“Money is the greatest evil of all” is a familiar, relatable idea, and Mike White’s limited series “The White Lotus” adapts that observation of late-stage-capitalist ennui into uncomfortable, revealing, insightful, and empathetic scenarios on an island full of privileged people who are varyingly aware of how rarified their air really is. The cast that White has assembled is game for balancing on the thin wires strung up between horror, tragedy, and comedy, and the writing is consistently precise, darkly funny, and thoroughly unsentimental about the ways human beings knowingly and unknowingly hurt each other. Alternately hilarious and unsettling, “The White Lotus” isn’t a feel-good watch, but it is a must-watch.
The opening credits of “The White Lotus” clue you into the series’ sometimes subtle, sometimes glaring “wealth enables rot” mentality: Beautiful, tropical wallpaper designs of flowers, pineapples, iguanas, and leopards stealthily transform into scenes of decay. Snakes hide among bunches of bananas. Fruit rots on the vine. Caterpillars eat leaves until they hang limp, pockmarked and dying. Jellyfish coil around people, seaweed strangles a fish, and a three-person crew battles their canoe against a swelling wave. Will they make it over, or be dragged under?
“The White Lotus” places that question, in both literal and figurative incarnations, on the shoulders of each character who arrives by chartered boat to the secluded, exclusive White Lotus hotel and resort in Hawaii. “The White Lotus” shares that someone here will die, and then jumps back in time one week. Among the vacationers are the Mossbacher family, comprising tech CEO Nicole (Connie Britton), husband Mark (Steve Zahn), college sophomore daughter Olivia (Sydney Sweeney) and her friend Paula (Brittany O’Grady), and teen son Quinn (Fred Hechinger). Also vacationing are newlyweds Shane (Jake Lacy) and Rachel Patton (Alexandra Daddario), and the grieving Tanya McQuoid (Jennifer Coolidge), who has brought her mother’s ashes to spread into the ocean. These three parties aren’t friends, but they’re familiar with each other in the way that people who cross paths at the beach, at the bar, in the elevator, or in the hallway may be. They recognize each other as the same kind of people, all part of the mega-wealthy who can afford this kind of place.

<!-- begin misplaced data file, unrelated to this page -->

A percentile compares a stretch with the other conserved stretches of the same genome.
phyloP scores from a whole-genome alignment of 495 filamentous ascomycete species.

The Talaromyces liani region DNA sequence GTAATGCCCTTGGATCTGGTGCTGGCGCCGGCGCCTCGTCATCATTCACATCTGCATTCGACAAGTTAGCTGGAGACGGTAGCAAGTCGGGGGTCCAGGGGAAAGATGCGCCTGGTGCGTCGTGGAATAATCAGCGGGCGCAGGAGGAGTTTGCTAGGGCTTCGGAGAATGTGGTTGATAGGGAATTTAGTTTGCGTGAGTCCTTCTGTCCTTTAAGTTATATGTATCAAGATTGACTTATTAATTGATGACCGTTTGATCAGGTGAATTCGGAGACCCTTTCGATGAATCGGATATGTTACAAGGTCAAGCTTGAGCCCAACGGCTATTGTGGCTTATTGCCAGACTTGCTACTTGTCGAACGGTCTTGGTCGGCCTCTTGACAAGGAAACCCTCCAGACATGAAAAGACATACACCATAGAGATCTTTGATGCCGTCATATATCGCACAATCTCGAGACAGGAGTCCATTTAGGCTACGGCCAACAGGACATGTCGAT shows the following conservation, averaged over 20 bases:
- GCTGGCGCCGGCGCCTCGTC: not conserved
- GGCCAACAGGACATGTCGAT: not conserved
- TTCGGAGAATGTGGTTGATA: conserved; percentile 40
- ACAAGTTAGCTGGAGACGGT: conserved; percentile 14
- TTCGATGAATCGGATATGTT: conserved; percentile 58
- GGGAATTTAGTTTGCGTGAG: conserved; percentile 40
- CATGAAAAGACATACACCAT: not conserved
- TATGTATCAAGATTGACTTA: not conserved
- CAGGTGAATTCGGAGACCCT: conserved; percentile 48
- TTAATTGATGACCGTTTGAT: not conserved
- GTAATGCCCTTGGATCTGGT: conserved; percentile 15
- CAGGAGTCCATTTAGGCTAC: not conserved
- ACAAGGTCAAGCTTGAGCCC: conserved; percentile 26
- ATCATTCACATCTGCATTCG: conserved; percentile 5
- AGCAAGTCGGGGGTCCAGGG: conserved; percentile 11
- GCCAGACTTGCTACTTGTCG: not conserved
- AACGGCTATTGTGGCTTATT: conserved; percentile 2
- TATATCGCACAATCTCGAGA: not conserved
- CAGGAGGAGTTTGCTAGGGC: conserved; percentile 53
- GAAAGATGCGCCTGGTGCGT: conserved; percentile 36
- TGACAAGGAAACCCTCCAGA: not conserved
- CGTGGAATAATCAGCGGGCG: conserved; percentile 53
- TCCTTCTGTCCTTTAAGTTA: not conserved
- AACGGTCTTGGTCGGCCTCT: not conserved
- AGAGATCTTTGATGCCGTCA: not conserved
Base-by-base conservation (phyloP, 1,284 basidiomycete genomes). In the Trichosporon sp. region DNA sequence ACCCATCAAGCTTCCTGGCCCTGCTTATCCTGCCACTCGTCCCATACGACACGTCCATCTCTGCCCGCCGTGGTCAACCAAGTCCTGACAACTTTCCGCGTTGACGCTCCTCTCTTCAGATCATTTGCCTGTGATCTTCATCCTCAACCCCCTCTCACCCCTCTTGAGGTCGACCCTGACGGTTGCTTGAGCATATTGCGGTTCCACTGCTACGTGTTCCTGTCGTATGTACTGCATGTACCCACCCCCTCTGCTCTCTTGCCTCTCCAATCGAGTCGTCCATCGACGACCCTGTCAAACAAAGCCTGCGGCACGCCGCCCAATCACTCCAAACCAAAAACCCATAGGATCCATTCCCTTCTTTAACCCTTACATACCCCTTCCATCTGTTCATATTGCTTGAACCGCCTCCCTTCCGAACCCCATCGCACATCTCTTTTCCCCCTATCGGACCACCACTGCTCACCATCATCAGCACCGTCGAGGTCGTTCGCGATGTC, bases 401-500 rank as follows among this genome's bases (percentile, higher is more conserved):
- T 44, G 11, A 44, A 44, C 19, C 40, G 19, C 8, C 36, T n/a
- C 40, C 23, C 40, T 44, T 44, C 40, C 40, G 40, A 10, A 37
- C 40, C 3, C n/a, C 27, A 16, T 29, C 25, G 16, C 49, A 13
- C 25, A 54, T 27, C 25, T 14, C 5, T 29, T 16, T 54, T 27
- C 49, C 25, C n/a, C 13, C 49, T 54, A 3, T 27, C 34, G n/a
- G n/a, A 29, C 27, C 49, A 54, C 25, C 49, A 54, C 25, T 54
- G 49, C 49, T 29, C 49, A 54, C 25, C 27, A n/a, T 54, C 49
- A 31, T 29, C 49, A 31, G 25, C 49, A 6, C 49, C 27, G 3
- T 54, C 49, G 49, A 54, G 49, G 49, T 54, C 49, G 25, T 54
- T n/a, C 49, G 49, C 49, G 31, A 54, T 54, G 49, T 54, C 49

Meanwhile, the White Lotus staff aims to be, as the fussy, finicky resort manager Armond (Murray Bartlett) tells employees in premiere episode “Arrivals,” “more generic.” The goal, Armond explains, is to “disappear behind our masks as pleasant, interchangeable helpers … The goal is to create for the guests an overall impression of vagueness that can be very satisfying.” Perhaps that’s good business practice, and for a state like Hawaii—which survives on tourism, and whose citizens’ struggle against ultra-rich outsiders is ongoing—it’s what keeps the wealthy tourists happy. But then Armond takes it a step further, and Bartlett delivers an embittered line delivery that cuts right to the staff/tourist divide: “They get everything they want, but they don’t even know what they want. Or what day it is. Or where they are, or who we are, or what the f**k is going on.”